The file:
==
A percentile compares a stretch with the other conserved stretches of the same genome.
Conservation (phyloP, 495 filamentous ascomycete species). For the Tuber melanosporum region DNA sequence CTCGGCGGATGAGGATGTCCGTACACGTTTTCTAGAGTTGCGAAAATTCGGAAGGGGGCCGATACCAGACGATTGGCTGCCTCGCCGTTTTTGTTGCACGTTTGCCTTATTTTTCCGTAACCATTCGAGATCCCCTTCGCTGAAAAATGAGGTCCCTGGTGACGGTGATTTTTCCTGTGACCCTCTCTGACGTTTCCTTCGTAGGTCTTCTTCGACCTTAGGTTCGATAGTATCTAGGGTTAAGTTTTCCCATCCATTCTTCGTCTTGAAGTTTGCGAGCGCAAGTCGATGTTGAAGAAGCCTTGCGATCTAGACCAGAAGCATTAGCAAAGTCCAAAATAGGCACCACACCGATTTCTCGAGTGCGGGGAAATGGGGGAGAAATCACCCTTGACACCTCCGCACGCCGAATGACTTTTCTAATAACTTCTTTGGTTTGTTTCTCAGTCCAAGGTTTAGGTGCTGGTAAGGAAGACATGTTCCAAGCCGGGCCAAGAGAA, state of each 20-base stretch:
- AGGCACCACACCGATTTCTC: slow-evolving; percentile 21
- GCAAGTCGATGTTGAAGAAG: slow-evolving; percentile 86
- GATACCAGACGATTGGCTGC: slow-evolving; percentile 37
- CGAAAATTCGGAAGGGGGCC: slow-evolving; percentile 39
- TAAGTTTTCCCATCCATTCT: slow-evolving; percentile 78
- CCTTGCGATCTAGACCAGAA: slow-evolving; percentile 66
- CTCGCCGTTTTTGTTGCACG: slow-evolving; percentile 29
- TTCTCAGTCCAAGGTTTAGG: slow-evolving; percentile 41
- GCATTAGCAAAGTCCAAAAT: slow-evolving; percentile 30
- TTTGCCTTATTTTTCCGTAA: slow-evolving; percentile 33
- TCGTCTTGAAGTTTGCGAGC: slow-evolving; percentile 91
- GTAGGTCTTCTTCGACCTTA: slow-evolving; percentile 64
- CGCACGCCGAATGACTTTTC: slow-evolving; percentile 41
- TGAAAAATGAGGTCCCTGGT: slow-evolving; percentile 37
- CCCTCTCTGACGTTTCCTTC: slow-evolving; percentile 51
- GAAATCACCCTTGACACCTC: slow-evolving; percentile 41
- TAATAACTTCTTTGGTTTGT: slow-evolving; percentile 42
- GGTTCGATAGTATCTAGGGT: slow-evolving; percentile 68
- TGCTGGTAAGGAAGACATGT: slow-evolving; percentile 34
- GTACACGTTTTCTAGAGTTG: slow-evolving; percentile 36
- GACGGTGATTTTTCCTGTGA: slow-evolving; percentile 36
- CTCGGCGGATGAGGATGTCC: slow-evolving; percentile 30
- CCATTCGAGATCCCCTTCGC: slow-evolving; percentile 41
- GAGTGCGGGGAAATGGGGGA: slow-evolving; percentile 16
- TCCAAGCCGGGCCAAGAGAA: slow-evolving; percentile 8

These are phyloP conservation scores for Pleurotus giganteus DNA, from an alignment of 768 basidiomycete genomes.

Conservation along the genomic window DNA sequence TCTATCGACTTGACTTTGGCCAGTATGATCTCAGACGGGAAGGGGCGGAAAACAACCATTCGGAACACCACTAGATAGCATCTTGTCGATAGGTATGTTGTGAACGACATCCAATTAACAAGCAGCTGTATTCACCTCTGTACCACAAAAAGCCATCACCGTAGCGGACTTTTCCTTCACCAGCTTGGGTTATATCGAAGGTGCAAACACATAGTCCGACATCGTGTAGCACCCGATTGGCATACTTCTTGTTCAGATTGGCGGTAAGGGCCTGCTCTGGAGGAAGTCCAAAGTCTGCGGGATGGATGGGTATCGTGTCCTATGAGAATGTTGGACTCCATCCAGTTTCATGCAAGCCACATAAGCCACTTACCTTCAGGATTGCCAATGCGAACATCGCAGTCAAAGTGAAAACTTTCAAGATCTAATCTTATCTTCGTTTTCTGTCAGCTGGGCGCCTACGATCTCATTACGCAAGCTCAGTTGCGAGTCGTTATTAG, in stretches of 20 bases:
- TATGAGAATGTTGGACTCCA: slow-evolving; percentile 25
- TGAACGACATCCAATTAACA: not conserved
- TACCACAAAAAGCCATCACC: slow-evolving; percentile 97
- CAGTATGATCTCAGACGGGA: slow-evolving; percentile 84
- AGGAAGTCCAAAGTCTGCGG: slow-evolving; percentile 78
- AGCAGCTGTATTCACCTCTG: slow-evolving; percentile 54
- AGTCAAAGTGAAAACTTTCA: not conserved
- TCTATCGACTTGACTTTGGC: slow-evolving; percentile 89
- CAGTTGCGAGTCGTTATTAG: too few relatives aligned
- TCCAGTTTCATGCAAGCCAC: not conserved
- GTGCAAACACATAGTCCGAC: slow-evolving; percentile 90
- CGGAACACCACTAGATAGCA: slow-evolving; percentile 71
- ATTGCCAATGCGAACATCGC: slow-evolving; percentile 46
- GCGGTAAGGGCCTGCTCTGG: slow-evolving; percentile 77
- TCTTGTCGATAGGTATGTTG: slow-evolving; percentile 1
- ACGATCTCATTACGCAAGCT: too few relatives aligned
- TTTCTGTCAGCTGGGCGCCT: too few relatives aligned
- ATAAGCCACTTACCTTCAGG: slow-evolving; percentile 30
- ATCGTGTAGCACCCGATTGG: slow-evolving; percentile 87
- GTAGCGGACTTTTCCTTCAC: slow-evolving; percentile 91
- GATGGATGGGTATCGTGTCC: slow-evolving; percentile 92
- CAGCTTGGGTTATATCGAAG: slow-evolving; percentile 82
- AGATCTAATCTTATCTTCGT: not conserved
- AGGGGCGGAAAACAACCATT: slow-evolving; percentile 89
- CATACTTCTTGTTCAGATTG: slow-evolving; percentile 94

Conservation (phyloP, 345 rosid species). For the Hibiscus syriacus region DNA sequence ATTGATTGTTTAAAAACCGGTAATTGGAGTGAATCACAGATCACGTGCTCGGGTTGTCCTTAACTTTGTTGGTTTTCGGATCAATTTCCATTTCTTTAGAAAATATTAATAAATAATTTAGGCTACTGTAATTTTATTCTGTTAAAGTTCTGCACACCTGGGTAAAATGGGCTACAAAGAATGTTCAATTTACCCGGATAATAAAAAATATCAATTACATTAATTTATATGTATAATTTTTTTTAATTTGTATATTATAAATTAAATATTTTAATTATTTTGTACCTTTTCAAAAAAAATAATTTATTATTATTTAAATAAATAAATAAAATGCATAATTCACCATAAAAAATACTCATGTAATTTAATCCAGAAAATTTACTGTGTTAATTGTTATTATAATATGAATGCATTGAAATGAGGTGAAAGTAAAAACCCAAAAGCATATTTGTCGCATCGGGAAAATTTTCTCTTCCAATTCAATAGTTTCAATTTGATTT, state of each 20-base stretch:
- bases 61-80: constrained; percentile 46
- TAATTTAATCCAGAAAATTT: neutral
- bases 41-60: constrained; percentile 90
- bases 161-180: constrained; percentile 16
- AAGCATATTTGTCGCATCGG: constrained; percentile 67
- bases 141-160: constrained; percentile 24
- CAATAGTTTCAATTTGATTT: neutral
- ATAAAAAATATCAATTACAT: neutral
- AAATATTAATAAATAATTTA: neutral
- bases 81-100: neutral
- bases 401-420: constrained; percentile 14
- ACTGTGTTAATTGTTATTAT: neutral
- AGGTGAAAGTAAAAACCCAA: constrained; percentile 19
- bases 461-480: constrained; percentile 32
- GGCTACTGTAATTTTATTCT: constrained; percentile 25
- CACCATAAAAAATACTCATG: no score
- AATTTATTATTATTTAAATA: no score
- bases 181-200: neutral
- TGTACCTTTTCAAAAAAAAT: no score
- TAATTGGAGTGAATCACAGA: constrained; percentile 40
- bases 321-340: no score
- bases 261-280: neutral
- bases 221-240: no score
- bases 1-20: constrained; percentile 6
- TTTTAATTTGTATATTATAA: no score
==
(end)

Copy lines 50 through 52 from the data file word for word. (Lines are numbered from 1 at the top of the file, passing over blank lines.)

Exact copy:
- GATGGATGGGTATCGTGTCC: slow-evolving; percentile 92
- CAGCTTGGGTTATATCGAAG: slow-evolving; percentile 82
- AGATCTAATCTTATCTTCGT: not conserved